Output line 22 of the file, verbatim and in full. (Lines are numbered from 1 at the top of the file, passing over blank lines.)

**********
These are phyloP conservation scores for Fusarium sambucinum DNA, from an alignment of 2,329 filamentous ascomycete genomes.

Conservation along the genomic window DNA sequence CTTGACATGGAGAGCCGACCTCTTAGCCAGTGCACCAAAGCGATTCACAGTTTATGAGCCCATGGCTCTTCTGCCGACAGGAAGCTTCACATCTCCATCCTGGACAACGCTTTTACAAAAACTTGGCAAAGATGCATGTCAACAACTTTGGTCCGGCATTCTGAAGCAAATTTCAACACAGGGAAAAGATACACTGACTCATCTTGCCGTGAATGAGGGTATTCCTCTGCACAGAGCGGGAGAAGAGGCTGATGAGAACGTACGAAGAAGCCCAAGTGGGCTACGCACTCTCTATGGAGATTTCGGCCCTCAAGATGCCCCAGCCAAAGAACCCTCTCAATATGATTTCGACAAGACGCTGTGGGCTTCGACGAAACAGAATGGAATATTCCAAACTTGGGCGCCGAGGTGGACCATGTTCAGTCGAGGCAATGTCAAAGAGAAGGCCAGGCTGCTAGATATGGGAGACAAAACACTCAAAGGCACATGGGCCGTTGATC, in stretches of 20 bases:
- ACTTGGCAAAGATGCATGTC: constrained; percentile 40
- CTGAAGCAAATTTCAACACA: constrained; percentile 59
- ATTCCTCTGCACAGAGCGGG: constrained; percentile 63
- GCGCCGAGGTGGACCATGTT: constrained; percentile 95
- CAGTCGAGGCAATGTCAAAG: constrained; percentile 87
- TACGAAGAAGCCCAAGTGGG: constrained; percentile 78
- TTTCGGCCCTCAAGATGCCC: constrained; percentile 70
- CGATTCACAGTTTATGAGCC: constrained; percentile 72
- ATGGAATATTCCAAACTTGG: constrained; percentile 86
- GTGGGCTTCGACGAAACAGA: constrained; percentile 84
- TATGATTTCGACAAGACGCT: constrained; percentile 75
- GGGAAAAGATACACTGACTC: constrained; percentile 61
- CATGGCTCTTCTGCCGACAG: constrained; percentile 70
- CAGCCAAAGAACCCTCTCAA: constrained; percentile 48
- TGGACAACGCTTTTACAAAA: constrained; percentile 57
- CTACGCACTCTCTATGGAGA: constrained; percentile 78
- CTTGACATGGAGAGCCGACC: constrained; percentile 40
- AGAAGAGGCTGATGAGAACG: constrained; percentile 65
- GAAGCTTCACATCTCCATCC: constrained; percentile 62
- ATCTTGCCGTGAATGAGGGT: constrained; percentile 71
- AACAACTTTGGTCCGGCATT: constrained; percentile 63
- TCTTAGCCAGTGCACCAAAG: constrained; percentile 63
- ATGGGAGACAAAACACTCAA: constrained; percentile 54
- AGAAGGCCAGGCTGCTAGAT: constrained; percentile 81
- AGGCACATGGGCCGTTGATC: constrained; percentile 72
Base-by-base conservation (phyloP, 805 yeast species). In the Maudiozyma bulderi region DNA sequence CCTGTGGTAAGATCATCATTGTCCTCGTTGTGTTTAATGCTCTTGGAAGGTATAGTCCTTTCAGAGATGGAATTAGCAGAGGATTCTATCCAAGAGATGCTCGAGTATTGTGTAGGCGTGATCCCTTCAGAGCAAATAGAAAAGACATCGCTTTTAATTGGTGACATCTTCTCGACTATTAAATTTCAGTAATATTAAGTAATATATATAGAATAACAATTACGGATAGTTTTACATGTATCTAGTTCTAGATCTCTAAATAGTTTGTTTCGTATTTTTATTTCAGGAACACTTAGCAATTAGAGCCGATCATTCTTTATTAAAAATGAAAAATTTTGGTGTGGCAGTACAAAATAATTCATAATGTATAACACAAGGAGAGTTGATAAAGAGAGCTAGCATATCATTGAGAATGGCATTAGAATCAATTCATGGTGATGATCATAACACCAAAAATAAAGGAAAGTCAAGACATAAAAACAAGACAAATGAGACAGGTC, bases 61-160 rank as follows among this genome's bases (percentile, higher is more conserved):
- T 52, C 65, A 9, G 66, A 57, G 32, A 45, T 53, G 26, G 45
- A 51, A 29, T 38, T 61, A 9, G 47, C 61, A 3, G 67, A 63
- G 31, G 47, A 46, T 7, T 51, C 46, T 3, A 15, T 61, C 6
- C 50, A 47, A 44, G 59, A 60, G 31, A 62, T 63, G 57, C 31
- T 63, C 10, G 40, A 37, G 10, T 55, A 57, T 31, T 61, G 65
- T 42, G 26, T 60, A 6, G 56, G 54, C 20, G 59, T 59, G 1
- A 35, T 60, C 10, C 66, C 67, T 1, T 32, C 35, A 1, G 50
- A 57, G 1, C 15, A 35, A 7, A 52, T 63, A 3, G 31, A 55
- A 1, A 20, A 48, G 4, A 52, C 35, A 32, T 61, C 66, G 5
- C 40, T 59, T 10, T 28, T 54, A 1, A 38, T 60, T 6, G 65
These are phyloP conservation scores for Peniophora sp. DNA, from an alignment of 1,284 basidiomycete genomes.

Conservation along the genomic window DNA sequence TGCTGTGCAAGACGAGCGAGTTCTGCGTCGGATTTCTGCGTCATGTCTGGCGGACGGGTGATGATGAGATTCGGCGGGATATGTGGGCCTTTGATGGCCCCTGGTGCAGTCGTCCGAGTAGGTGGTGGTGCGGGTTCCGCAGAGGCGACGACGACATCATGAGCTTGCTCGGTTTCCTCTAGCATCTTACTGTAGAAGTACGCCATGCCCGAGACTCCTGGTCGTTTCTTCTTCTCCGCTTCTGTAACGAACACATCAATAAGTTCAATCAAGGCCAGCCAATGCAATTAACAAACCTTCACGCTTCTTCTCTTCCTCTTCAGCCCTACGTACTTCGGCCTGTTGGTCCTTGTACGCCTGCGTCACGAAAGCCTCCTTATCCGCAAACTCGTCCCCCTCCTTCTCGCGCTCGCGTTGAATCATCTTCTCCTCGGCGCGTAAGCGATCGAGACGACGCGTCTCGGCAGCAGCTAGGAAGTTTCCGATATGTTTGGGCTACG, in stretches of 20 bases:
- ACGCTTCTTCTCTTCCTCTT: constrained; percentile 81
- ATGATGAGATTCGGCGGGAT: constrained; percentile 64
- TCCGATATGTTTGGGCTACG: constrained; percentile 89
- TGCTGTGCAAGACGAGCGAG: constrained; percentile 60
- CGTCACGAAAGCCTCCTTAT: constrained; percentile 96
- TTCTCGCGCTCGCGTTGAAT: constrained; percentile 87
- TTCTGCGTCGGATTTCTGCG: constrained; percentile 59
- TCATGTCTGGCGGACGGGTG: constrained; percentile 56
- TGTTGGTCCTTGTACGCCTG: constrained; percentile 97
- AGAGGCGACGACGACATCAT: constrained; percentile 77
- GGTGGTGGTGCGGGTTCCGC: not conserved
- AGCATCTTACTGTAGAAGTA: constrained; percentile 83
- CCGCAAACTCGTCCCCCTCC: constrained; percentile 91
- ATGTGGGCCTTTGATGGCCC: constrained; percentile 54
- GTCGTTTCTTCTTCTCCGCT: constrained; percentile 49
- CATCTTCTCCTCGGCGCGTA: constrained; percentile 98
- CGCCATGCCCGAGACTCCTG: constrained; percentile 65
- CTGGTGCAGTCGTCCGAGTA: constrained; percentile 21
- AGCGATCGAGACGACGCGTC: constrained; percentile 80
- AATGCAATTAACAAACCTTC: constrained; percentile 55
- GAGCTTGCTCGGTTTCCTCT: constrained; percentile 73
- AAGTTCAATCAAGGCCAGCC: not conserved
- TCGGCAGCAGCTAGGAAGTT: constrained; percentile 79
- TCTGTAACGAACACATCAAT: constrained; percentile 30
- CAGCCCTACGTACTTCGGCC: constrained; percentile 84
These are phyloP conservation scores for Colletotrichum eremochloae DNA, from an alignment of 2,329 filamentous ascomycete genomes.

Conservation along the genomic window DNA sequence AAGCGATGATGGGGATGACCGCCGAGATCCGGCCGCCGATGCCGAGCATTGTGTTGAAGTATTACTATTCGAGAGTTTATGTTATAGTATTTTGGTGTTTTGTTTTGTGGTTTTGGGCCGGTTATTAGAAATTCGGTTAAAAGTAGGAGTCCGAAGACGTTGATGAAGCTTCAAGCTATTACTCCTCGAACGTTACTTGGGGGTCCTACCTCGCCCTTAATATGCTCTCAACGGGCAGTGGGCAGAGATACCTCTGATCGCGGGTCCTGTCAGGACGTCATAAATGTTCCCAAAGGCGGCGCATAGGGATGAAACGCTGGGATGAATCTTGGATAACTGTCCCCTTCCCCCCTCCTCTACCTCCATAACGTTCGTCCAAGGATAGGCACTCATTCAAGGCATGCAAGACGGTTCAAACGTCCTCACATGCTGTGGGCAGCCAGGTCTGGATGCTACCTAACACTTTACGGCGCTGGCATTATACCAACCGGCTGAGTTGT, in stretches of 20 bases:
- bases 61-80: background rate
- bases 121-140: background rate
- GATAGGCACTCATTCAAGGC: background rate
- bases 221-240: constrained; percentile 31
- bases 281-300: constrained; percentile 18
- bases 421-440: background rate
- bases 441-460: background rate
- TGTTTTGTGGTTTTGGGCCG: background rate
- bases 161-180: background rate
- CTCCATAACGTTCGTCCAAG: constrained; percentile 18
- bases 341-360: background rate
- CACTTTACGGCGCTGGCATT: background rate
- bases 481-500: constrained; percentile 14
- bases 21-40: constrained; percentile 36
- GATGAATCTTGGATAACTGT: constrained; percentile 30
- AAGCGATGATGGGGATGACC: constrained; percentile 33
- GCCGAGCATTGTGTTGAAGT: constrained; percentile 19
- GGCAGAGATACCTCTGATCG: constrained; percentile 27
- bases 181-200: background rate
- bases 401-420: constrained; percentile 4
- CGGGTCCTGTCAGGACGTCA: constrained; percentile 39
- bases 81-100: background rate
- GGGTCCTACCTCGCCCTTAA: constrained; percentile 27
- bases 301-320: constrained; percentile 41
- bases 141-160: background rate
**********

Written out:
- ATCTTGCCGTGAATGAGGGT: constrained; percentile 71